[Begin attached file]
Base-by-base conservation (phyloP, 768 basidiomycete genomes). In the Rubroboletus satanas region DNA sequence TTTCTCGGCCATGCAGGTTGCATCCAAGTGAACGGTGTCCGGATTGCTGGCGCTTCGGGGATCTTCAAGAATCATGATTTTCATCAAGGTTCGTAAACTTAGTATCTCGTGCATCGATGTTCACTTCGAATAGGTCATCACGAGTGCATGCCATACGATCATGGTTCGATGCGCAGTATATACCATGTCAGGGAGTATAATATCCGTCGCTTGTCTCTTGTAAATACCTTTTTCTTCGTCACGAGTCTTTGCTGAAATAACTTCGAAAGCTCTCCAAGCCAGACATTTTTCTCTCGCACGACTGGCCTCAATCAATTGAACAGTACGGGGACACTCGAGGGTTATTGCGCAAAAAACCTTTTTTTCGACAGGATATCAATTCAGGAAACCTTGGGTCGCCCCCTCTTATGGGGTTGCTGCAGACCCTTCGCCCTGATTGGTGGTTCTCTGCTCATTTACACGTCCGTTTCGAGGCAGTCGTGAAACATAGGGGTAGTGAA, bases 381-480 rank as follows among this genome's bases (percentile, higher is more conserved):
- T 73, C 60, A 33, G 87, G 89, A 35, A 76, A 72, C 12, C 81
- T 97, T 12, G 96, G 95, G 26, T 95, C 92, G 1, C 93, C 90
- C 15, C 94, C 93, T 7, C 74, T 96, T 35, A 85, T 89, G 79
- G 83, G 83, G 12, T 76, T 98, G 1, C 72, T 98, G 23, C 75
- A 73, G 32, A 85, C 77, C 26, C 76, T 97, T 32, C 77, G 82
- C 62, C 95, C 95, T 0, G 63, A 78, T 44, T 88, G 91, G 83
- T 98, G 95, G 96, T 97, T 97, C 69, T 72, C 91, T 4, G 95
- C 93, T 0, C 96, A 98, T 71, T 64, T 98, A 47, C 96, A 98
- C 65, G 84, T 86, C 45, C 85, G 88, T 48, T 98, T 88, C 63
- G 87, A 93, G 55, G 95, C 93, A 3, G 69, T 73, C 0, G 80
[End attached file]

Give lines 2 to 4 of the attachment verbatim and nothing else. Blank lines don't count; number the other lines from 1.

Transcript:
- T 73, C 60, A 33, G 87, G 89, A 35, A 76, A 72, C 12, C 81
- T 97, T 12, G 96, G 95, G 26, T 95, C 92, G 1, C 93, C 90
- C 15, C 94, C 93, T 7, C 74, T 96, T 35, A 85, T 89, G 79